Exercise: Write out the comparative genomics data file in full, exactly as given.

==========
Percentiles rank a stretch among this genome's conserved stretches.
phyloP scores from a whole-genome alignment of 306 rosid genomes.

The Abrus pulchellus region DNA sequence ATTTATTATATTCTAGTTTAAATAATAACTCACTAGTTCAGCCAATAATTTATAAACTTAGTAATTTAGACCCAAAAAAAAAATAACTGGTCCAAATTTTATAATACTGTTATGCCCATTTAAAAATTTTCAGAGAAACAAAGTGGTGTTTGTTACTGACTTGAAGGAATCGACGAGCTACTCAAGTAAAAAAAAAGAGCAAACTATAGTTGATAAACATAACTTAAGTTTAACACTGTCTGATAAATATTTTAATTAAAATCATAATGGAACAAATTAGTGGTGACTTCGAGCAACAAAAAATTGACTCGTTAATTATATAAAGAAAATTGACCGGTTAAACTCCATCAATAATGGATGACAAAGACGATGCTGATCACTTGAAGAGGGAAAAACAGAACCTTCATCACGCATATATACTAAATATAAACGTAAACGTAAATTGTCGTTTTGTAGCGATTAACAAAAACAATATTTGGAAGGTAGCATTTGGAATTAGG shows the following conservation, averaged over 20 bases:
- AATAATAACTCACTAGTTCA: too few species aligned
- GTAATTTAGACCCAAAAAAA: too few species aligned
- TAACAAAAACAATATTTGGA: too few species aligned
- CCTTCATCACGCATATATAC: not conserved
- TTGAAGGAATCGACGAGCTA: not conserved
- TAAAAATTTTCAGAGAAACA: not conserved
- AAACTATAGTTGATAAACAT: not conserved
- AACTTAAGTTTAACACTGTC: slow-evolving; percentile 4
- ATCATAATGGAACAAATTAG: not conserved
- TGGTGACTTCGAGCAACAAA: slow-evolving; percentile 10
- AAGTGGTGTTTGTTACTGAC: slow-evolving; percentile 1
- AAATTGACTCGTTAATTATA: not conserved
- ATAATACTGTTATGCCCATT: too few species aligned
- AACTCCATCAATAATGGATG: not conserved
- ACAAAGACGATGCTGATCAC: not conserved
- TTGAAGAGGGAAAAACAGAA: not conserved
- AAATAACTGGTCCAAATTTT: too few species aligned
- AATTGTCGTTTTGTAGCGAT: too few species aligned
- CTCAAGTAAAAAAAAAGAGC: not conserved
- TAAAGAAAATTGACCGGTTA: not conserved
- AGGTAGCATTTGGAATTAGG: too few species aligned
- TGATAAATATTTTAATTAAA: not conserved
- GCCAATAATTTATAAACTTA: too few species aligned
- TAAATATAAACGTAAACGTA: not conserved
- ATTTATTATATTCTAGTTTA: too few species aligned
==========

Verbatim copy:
Percentiles rank a stretch among this genome's conserved stretches.
phyloP scores from a whole-genome alignment of 306 rosid genomes.

The Abrus pulchellus region DNA sequence ATTTATTATATTCTAGTTTAAATAATAACTCACTAGTTCAGCCAATAATTTATAAACTTAGTAATTTAGACCCAAAAAAAAAATAACTGGTCCAAATTTTATAATACTGTTATGCCCATTTAAAAATTTTCAGAGAAACAAAGTGGTGTTTGTTACTGACTTGAAGGAATCGACGAGCTACTCAAGTAAAAAAAAAGAGCAAACTATAGTTGATAAACATAACTTAAGTTTAACACTGTCTGATAAATATTTTAATTAAAATCATAATGGAACAAATTAGTGGTGACTTCGAGCAACAAAAAATTGACTCGTTAATTATATAAAGAAAATTGACCGGTTAAACTCCATCAATAATGGATGACAAAGACGATGCTGATCACTTGAAGAGGGAAAAACAGAACCTTCATCACGCATATATACTAAATATAAACGTAAACGTAAATTGTCGTTTTGTAGCGATTAACAAAAACAATATTTGGAAGGTAGCATTTGGAATTAGG shows the following conservation, averaged over 20 bases:
- AATAATAACTCACTAGTTCA: too few species aligned
- GTAATTTAGACCCAAAAAAA: too few species aligned
- TAACAAAAACAATATTTGGA: too few species aligned
- CCTTCATCACGCATATATAC: not conserved
- TTGAAGGAATCGACGAGCTA: not conserved
- TAAAAATTTTCAGAGAAACA: not conserved
- AAACTATAGTTGATAAACAT: not conserved
- AACTTAAGTTTAACACTGTC: slow-evolving; percentile 4
- ATCATAATGGAACAAATTAG: not conserved
- TGGTGACTTCGAGCAACAAA: slow-evolving; percentile 10
- AAGTGGTGTTTGTTACTGAC: slow-evolving; percentile 1
- AAATTGACTCGTTAATTATA: not conserved
- ATAATACTGTTATGCCCATT: too few species aligned
- AACTCCATCAATAATGGATG: not conserved
- ACAAAGACGATGCTGATCAC: not conserved
- TTGAAGAGGGAAAAACAGAA: not conserved
- AAATAACTGGTCCAAATTTT: too few species aligned
- AATTGTCGTTTTGTAGCGAT: too few species aligned
- CTCAAGTAAAAAAAAAGAGC: not conserved
- TAAAGAAAATTGACCGGTTA: not conserved
- AGGTAGCATTTGGAATTAGG: too few species aligned
- TGATAAATATTTTAATTAAA: not conserved
- GCCAATAATTTATAAACTTA: too few species aligned
- TAAATATAAACGTAAACGTA: not conserved
- ATTTATTATATTCTAGTTTA: too few species aligned